French music in the reign of Louis XIV was heavily influenced by Italian opera and ballet. In fact the leading composer at the French court, Jean-Baptiste Lully, was born in Italy. He changed his name from Giovanni Battista Lulli when he arrived in France in 1653. As I write I am listening to some of his compositions for Louis XIV on MCPL’s free music streaming service Classical Music Library.

Album cover for L'Orchestre Du Roi Soleil by Jean-Baptiste Lully
You can explore all MCPL’s music options here and pair your own reading with some related listening.

Finally, for a virtual tour of Versailles check out the DVD The Palace of Versailles: A Grand Tour inside the Historic French Palace.

After we left Versailles, suffering a kind of sensory overload from all the gold and glitter and baroque magnificence, we relaxed over traditional French crepes in a little bistro just a short walk away. Somehow our conversation turned to the French Revolution.

Rita T.

Wednesday, October 12, 2016

3 Things I've Learned from Reading Challenges

MCPL 2016 Reading Challenge
I first found out about reading challenges in late 2015 (Yes, I was way behind the times). I loved the idea. Since it was so late in the year, I tried remembering what I had read during the year and slotting it into different challenge categories. I think I did pretty well, although without any record of what I had read, it was hard to verify if I was remembering the timeline correctly.

Whether I fudged my numbers or not, I loved the concept of reading challenges so much that I pushed for MCPL to hold its own challenge. We revealed our first reading challenge in January.

Now the year is winding down and we are opening up the MCPL Reading Challenge completion form, I would like to share a few things I have gotten from the reading challenges I have completed, both MCPL's and others:
  1. Comedic memoirs. I am not a big television watcher. I announced this summer that I was going to watch all of Game of Thrones. Three months later, I am on Season 1, Episode 8. (Please, no spoilers in the comments!) I have seen the occasional episode of hit shows like The Office and Parks and Recreation, but I am by no means an avid follower. So I was pleasantly surprised by how much I enjoyed Mindy Kaling's Is Everyone Hanging Out Without Me? I quickly followed it up with Yes, Please! by Amy Poehler and Modern Romance by Aziz Ansari. I enjoyed them all. Plus, they make great audiobooks, read by the (very funny!) authors.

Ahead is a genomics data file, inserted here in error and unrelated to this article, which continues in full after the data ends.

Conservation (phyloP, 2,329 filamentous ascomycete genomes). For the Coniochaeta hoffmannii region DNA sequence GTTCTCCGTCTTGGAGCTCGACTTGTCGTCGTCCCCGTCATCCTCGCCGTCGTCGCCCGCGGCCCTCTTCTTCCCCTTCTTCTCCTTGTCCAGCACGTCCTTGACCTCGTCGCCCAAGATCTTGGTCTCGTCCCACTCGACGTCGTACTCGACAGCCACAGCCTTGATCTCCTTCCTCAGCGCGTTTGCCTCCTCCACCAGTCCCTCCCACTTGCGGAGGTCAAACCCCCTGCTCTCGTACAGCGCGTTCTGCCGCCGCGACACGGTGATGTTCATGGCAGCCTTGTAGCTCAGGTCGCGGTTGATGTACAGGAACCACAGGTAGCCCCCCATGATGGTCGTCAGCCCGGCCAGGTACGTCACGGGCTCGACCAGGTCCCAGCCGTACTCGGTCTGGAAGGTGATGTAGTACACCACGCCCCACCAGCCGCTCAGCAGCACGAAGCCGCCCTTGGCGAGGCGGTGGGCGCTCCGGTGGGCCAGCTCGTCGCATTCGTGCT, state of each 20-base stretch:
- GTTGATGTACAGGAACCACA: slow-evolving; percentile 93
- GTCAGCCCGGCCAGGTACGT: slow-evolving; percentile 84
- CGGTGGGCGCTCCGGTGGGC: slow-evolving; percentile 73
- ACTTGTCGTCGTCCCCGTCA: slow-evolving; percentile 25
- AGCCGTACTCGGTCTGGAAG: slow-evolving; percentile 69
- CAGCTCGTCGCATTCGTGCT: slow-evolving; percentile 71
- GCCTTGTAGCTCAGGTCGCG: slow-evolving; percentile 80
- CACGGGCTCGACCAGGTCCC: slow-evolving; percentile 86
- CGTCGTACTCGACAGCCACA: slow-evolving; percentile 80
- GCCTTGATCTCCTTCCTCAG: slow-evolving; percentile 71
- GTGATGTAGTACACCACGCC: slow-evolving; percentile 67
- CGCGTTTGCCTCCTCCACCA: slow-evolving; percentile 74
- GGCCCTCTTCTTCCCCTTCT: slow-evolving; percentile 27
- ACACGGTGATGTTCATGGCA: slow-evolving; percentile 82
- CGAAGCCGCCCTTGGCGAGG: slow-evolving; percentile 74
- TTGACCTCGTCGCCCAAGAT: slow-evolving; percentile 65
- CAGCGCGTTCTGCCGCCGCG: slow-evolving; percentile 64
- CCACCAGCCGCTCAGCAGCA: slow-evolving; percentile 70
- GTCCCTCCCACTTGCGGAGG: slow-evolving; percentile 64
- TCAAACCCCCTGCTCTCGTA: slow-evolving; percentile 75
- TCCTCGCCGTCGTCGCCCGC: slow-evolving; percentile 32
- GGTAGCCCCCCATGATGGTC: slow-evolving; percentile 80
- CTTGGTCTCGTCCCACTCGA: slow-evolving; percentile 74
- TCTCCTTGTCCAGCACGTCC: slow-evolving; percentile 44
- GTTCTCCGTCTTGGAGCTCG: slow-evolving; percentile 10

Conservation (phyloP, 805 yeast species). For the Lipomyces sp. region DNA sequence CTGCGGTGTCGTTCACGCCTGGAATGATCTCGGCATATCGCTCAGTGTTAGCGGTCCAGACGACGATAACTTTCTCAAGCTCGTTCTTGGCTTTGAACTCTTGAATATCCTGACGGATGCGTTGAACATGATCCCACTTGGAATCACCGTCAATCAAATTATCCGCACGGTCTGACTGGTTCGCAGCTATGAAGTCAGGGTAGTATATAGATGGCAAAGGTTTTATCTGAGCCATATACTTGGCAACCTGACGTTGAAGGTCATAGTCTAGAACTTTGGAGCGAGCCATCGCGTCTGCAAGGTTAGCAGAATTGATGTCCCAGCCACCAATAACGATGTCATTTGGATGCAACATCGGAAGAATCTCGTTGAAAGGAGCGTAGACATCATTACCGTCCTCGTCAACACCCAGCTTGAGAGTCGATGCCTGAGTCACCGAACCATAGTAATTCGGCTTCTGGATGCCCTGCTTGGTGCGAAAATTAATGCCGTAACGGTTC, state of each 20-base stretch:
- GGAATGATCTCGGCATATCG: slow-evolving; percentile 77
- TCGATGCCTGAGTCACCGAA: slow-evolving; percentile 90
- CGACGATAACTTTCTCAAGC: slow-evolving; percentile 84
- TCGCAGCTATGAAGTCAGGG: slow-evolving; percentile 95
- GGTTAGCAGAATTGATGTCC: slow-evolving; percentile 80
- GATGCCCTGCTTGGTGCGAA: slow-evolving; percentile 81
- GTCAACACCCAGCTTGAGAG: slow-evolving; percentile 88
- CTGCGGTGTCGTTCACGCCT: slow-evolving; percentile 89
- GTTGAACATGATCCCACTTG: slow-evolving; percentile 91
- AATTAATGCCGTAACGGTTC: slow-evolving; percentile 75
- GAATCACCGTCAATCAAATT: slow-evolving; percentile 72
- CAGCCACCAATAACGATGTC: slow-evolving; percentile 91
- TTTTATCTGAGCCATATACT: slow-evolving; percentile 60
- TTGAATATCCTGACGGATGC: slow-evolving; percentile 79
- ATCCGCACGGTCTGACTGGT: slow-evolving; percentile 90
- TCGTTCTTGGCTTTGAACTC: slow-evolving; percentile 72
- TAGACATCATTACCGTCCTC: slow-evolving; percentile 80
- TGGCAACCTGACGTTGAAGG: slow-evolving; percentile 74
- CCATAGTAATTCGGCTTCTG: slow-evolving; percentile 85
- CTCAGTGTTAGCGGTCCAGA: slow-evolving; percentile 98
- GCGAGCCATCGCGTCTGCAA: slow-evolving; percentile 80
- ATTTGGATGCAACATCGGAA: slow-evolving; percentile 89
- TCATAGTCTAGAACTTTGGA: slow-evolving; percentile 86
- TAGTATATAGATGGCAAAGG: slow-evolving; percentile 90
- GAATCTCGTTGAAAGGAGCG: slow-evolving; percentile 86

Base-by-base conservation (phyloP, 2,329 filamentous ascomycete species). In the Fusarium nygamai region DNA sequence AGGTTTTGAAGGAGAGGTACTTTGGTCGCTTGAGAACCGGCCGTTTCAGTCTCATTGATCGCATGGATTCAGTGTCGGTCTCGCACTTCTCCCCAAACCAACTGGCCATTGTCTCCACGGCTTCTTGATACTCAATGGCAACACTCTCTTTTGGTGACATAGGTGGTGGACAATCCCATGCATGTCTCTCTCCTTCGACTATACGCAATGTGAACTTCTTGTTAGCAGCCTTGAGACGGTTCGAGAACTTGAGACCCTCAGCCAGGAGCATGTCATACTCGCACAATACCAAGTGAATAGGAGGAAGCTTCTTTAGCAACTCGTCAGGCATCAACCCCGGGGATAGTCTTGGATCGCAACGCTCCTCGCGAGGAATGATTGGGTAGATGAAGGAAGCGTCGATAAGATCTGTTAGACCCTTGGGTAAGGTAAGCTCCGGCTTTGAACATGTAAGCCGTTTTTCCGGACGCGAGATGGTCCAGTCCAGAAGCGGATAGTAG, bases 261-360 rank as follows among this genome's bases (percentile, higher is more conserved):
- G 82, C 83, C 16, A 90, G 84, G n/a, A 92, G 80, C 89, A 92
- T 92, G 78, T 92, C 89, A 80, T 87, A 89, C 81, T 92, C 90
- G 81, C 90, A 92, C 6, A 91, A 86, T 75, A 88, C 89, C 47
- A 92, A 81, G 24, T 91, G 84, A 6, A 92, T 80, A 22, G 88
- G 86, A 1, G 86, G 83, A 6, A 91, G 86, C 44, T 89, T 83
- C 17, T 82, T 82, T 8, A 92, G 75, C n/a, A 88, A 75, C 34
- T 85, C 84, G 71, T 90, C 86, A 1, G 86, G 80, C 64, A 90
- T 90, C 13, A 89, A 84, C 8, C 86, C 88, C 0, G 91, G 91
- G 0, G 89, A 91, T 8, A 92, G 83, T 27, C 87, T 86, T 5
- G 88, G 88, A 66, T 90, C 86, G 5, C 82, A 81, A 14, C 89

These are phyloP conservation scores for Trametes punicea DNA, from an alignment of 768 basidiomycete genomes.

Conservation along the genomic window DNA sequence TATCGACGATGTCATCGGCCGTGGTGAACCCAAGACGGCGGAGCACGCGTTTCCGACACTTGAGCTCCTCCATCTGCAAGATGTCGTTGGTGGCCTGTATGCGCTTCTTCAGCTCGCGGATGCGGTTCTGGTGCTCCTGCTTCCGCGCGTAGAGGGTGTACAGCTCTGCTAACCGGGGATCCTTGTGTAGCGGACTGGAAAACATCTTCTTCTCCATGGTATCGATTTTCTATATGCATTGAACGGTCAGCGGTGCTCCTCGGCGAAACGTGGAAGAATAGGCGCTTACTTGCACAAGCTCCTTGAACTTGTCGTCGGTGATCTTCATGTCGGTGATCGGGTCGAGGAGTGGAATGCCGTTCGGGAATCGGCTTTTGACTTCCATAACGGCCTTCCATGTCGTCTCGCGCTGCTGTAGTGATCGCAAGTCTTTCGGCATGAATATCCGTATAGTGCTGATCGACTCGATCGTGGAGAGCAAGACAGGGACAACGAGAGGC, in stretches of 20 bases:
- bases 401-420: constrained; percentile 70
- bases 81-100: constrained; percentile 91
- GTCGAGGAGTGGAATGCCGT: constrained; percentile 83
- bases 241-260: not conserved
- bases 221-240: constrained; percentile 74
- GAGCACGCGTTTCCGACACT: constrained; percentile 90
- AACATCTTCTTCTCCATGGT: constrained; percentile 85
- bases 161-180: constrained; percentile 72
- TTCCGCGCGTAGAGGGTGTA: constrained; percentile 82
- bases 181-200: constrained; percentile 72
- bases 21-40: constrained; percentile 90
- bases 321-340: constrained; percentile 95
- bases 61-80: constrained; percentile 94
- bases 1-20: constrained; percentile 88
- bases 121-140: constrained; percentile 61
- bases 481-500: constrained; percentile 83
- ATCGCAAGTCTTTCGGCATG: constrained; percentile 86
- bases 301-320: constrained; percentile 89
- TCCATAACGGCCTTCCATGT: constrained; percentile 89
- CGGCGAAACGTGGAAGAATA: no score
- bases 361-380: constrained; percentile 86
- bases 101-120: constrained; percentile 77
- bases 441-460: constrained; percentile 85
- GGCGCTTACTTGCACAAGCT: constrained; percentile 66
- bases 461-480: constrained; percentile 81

2. Graphic novels. I had heard a lot about the Saga books over the years, so I read the first one in 2015 to try to round out a challenge I had started in November. I enjoyed it a lot and have read several others. I have also started reading Fables and read the first Lumberjanes and Nimona, both by Noelle Stevenson.
  3. Completed MCPL Reading Challenge form
    My completed Reading Challenge
  4. Quantity does not guarantee variety. I read a lot. I am not a regular user of Goodreads or any other similar software, so this year I decided to start tracking my reading using Google Sheets. To date, I have finished or started 97 books in 2016. I read across a wide range of genres, time periods, and formats. You might think that amount of variation would guarantee a certain diversity of titles, but it doesn't. While I made a point of reading titles that would fit the categories in MCPL's Reading Challenge, I find I am still not reading anything from certain categories found in other reading challenges.
Completed the challenge? Congratulations! We would love to know what books you read. Book suggestions will be shared on social media. Challenge participants who submit a completion form will be entered to win a limited number of prizes during a drawing in January. You can suggest topics for our 2017 Challenge. Happy reading!


Wednesday, October 5, 2016

Food for Fines 2016

Food for Fines 2016 October 16-30